If you measure intelligence in terms of achieving what you want over a sustained period (for example a period long enough to “build and safeguard a fair, free and open society”), stupid seems to be much closer to the truth much too often to be comfortable.

  2. July 16, 2018 / 10:32 pm

    Not every Lib Dem wanted the Coalition to be a success, I opposed it from the beginning along with 20% of the Party. I anticipated it would be a disaster to link up with the devious Tories and that is what happened. The Party needs to change its silly name that normal people do not understand what the words mean and get a short name that better describes our policy and ordinary voters can understand and support. We should also get rid of airy- fairy policies and focus on the needs and troubles of the ordinary voter. At least our Leader has focussed on a clear policy at present – Stop Brexit – and many not only understand it but support it. Even a Tory Justine Greening wants a Second Referendum to Stop Brexit. If this carries on we may even have the worse disaster of Independent Scotland.
    Admittedly we still have the problem of lacking a supportive press and Labour stealing our Working Class vote in 1922. Logically the Left should combine to destroy the Tories completely and then compete to govern the Country for the best.
    It is unfortunate that much of Rural England still thinks it is living under the feudal society of a Norman Conquest and its class prejudice.

    • David Evans
      July 17, 2018 / 5:33 pm

      Donald, there is a world of difference between believing or indeed knowing that it would fail as the late lamented David Rendel did and so opposing coalition from the very start on the one hand and not wanting it to be a success on the other.. Only someone who wanted the party’s main objective over the previous 40 years to collapse around it would want coalition to fail. Surely no true Lib Dem would want that. Would you?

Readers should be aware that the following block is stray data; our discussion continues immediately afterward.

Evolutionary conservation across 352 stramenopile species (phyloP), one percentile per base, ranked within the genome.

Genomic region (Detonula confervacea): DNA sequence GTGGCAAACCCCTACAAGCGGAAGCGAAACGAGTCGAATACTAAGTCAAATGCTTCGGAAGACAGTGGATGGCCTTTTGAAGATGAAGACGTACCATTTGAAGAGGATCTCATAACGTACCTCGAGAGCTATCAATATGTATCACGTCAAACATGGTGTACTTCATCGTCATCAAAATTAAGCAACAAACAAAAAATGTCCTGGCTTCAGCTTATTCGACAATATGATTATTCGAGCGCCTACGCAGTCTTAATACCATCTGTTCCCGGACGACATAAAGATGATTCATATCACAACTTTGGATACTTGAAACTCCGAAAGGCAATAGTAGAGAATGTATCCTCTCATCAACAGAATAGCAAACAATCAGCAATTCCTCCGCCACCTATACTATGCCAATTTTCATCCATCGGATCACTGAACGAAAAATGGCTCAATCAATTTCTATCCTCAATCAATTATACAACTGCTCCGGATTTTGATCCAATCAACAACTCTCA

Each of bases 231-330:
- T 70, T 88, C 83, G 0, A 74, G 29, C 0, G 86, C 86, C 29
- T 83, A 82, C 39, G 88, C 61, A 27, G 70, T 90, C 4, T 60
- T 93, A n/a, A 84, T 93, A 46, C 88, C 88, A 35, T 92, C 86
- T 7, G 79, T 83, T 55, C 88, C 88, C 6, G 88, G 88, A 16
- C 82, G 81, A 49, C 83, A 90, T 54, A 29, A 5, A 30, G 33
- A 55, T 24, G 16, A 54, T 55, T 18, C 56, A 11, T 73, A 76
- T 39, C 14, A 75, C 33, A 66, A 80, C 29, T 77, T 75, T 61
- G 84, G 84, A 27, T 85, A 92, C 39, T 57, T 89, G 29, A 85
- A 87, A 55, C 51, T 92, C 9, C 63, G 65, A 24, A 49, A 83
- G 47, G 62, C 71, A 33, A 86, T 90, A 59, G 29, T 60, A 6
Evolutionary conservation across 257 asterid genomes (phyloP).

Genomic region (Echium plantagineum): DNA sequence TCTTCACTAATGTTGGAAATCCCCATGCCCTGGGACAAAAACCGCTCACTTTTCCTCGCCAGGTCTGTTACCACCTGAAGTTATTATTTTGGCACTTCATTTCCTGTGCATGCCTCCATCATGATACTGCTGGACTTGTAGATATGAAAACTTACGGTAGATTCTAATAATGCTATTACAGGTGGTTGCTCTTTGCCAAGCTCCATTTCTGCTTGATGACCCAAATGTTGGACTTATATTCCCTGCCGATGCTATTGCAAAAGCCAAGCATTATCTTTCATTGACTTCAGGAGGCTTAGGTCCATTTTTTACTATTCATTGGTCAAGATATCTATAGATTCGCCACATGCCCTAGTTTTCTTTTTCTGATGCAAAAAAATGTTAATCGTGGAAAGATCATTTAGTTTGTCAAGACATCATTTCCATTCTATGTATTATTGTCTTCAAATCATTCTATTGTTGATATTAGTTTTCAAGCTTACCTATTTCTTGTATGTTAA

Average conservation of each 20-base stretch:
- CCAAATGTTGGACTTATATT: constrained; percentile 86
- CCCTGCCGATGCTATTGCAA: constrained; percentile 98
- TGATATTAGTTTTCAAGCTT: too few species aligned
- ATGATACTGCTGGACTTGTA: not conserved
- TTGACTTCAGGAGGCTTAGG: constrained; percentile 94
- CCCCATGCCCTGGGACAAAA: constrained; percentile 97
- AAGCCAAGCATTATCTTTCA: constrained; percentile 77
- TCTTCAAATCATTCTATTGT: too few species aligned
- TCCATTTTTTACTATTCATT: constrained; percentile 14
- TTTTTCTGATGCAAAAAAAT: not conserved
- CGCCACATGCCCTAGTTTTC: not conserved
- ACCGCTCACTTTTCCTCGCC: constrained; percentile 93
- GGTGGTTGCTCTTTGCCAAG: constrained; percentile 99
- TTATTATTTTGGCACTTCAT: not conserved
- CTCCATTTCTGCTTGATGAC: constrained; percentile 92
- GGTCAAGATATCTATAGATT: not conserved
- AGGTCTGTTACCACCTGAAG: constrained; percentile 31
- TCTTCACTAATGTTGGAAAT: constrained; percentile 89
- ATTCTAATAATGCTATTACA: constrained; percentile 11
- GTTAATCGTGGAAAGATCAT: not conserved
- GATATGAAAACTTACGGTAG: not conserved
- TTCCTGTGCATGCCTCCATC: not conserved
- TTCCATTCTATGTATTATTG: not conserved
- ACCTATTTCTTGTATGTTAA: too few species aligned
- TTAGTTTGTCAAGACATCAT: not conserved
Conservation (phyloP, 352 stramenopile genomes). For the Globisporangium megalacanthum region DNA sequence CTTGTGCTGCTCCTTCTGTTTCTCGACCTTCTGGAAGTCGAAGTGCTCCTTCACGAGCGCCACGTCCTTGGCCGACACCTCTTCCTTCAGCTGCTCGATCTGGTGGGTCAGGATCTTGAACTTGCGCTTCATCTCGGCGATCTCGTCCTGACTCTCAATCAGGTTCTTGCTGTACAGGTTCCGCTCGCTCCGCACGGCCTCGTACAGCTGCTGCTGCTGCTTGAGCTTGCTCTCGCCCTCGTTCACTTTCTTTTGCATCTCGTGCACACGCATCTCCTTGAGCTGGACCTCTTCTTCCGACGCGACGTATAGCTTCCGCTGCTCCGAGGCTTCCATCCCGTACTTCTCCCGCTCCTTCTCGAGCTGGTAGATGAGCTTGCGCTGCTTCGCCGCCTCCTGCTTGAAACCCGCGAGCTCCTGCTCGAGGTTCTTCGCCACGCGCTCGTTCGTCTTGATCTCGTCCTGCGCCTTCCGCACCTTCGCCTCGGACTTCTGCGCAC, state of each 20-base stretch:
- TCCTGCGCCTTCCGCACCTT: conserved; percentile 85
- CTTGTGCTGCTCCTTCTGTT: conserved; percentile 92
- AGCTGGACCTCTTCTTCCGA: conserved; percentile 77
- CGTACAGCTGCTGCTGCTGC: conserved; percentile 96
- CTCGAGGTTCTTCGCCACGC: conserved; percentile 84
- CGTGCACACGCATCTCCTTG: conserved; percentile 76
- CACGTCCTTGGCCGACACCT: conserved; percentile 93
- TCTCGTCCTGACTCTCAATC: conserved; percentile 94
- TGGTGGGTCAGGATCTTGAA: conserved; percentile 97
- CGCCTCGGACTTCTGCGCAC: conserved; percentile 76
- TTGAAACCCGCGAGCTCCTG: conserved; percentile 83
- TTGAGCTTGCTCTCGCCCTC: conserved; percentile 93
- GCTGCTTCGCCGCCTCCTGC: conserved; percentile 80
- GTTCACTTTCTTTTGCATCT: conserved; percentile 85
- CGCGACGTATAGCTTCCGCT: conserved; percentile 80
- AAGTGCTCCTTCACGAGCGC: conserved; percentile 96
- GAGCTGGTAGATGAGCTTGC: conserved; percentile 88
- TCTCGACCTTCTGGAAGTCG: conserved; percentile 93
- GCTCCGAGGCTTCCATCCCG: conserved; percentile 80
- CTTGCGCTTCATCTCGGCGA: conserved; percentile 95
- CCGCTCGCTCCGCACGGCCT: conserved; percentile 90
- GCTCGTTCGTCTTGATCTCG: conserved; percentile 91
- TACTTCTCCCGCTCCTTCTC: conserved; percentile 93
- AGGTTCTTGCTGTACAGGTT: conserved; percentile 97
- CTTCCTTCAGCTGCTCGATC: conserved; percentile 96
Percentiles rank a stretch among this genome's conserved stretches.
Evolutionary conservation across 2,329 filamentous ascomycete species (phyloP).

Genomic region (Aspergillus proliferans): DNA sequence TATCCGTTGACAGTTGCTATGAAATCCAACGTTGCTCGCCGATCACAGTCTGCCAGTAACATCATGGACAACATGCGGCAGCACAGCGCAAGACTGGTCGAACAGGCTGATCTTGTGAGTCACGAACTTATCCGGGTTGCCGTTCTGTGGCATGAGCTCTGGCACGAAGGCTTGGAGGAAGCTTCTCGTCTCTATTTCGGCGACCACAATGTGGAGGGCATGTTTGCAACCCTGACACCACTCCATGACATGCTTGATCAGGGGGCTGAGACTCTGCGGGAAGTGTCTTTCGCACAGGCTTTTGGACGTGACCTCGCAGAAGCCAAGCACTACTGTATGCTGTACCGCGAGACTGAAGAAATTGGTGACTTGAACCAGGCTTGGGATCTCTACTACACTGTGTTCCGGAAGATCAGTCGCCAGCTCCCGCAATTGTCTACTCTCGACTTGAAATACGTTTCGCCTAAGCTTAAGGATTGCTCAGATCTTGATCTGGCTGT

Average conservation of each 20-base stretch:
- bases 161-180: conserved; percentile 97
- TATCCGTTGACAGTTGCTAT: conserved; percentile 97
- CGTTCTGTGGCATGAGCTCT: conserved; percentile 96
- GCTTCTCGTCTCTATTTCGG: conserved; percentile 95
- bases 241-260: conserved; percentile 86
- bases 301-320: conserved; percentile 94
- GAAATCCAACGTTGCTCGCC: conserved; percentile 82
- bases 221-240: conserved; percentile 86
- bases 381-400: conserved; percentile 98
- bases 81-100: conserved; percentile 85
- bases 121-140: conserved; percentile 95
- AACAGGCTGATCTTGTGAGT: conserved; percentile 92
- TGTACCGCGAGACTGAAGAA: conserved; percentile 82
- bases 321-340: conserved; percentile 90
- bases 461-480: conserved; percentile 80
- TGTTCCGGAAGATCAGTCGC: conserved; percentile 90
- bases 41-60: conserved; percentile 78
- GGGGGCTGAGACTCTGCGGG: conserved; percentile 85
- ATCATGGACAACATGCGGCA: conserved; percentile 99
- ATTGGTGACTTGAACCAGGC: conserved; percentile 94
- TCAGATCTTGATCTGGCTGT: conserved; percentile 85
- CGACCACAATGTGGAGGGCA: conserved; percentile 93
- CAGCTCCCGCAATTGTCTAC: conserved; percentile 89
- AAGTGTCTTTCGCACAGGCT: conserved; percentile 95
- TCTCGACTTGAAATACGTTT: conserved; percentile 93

• July 20, 2018 / 6:47 pm

        I was sure it would harm us badly and would fail as a Coalition. Both were the result. I would have liked it to fail quickly by Tories for example refusing to agree to PR by STV at that would have limited the electoral disasters of 2011 and 2015. How many local parties were destroyed by the fall-out.
        Did it cost C K his life in 2015 ?.

        • David Evans
          July 24, 2018 / 7:39 am


          So you didn’t agree with our strategy of steadily increasing our number of seats and growing so we could take part in government? Can you explain what you think the previous fifty years hard work was for, if not that?

          I think we can agree on what went wrong in coalition (and the negotiations), but I really cannot see what you wanted to achieve up to then, if not the opportunity to go into coalition.


          • July 27, 2018 / 11:33 pm

            The previous 50 years hard work [including my 40] was wasted as well as the improvements in our image by C K.
            It was not a proper coalition as our numbers were too small. We never truly took part in government and achieved nothing significant for us. Tories misused us and the voters crushed us at elections for having “supported” Tories. We could have “steadily increasing our seats” if we had had more farseeing leaders instead we got disaster. I wish to see PR and all governments as big coalitions but on equal terms of power and only if they elect decent one nation Conservatives in their case and not some of the horrors like we see at present.
            I long to see us with 200 MP and changing the country.